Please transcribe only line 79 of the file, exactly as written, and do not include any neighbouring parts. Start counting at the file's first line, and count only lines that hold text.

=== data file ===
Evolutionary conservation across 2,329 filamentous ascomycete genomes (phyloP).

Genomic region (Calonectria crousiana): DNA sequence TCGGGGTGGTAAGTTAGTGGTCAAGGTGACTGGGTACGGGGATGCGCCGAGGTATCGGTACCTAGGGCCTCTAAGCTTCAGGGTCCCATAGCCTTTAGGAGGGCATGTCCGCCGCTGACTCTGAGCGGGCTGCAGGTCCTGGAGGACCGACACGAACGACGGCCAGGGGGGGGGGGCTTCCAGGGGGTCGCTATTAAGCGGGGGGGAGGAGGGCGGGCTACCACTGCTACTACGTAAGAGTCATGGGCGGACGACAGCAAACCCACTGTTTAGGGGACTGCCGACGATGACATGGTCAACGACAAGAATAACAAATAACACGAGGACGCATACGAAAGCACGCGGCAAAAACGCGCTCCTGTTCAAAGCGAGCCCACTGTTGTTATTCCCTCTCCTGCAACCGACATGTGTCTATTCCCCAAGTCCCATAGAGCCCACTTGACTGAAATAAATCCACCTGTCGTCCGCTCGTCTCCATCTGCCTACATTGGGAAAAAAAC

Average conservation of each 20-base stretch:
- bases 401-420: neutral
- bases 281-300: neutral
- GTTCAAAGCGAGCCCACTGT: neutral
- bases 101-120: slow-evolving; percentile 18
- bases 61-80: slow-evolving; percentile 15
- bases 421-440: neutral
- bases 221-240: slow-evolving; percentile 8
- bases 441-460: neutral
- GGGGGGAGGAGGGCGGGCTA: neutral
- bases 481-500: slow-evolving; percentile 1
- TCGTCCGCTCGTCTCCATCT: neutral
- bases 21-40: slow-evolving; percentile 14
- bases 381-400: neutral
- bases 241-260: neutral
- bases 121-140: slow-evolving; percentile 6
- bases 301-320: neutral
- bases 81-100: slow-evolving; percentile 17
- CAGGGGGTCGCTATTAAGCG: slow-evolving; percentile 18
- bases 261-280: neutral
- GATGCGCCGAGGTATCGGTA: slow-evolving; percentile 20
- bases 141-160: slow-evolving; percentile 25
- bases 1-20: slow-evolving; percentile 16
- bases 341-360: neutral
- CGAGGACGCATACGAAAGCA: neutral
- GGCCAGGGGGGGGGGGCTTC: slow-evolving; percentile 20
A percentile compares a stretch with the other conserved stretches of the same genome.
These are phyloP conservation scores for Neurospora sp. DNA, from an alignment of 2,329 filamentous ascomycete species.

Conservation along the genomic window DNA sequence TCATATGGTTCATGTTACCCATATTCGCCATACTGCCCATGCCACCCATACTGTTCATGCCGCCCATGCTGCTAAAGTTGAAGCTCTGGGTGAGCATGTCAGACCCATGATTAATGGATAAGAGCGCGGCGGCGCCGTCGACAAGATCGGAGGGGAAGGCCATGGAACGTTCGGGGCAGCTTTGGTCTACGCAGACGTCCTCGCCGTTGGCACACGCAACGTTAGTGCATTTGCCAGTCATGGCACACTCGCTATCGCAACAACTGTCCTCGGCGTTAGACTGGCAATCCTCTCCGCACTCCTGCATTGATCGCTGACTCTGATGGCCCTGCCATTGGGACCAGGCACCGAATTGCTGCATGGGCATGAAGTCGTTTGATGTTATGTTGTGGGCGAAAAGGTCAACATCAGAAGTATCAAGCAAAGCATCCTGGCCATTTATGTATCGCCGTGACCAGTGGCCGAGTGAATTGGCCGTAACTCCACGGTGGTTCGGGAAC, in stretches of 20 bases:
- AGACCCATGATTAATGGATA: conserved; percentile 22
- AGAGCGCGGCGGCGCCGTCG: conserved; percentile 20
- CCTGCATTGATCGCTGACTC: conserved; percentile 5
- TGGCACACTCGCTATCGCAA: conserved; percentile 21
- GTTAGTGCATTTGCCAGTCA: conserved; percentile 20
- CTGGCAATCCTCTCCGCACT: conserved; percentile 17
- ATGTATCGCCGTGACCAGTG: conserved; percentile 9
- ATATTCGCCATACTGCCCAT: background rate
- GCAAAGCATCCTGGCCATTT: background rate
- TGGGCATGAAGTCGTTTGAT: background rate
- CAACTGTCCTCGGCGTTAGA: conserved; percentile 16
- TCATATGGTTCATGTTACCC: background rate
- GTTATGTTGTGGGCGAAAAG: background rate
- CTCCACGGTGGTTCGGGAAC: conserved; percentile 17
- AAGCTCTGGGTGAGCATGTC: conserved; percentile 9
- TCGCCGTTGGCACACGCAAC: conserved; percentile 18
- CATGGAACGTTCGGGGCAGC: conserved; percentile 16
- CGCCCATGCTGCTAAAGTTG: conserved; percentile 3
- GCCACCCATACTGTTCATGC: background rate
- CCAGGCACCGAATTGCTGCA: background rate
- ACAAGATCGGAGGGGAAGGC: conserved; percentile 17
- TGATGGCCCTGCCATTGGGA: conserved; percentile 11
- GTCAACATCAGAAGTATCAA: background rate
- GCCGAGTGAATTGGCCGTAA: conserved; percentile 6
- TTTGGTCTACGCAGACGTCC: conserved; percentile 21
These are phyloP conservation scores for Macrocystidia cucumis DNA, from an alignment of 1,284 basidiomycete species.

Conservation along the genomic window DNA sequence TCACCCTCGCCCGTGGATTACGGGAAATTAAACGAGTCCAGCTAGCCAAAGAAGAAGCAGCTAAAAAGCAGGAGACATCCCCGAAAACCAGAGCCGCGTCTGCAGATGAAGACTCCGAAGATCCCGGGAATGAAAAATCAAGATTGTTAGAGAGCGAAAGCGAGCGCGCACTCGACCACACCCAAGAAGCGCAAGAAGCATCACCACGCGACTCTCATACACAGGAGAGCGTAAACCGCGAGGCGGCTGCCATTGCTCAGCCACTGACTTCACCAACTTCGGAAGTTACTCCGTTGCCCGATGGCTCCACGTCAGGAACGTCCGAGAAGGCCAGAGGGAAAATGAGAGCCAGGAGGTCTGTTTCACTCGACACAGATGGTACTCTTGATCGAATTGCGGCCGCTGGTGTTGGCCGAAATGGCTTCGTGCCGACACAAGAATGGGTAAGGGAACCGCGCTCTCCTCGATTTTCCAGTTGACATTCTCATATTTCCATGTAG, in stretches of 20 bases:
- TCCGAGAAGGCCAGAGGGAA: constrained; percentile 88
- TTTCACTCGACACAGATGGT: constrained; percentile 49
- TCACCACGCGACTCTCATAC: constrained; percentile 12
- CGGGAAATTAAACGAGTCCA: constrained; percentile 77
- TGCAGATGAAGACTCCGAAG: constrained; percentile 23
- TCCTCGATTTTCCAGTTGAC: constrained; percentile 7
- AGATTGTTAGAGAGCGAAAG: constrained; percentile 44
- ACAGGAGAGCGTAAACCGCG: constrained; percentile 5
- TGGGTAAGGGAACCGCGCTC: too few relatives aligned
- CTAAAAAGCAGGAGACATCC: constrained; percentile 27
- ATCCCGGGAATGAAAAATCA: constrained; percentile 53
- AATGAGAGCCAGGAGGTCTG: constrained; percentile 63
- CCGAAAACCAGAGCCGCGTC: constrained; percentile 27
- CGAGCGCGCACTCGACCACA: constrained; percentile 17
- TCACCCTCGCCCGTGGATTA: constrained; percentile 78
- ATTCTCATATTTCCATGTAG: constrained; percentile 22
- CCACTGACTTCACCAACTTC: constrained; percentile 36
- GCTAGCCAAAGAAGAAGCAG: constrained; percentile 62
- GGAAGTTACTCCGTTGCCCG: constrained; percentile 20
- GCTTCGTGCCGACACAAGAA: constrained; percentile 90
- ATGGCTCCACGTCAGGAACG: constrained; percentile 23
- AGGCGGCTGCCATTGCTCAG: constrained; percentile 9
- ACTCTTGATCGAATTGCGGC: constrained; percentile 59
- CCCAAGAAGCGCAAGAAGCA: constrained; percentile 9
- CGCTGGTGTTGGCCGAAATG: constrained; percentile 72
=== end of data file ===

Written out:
- ATGGCTCCACGTCAGGAACG: constrained; percentile 23